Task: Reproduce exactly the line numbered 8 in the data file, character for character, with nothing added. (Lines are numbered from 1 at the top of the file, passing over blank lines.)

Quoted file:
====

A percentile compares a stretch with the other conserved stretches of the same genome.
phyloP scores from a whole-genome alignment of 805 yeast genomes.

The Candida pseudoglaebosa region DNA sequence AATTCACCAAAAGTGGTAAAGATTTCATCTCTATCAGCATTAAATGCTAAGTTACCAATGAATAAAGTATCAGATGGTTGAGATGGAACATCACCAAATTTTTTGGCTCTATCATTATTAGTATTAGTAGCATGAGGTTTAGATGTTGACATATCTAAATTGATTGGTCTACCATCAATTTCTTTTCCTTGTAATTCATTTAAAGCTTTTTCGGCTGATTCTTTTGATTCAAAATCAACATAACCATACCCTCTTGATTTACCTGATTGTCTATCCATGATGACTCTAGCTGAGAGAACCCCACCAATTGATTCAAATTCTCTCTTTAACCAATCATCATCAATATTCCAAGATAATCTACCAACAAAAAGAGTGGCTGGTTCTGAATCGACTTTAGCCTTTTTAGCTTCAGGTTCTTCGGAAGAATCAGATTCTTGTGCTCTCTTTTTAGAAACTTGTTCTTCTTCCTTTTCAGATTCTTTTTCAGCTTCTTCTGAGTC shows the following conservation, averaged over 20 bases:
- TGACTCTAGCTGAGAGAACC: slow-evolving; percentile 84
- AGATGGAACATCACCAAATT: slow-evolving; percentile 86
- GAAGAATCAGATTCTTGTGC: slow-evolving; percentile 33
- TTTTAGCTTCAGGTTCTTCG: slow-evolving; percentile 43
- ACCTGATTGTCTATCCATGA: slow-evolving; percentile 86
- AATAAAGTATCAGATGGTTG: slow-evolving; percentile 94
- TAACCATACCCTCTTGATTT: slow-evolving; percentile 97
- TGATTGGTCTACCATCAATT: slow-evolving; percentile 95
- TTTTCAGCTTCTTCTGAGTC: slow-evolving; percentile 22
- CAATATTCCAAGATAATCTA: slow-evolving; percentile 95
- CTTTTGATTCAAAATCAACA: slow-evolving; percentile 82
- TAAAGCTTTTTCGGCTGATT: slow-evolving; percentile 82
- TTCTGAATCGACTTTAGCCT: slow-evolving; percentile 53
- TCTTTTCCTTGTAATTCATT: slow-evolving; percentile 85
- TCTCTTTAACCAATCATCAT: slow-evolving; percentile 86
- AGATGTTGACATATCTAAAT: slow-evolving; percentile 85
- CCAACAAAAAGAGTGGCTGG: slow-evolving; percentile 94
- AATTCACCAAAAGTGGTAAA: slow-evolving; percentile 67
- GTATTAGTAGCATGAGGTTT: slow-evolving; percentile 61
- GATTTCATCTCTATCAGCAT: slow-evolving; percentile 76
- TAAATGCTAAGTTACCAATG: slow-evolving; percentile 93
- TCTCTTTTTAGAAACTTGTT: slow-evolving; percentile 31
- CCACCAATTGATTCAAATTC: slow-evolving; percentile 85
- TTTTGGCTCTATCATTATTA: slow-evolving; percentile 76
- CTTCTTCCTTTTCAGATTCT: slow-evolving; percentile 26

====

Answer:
- ACCTGATTGTCTATCCATGA: slow-evolving; percentile 86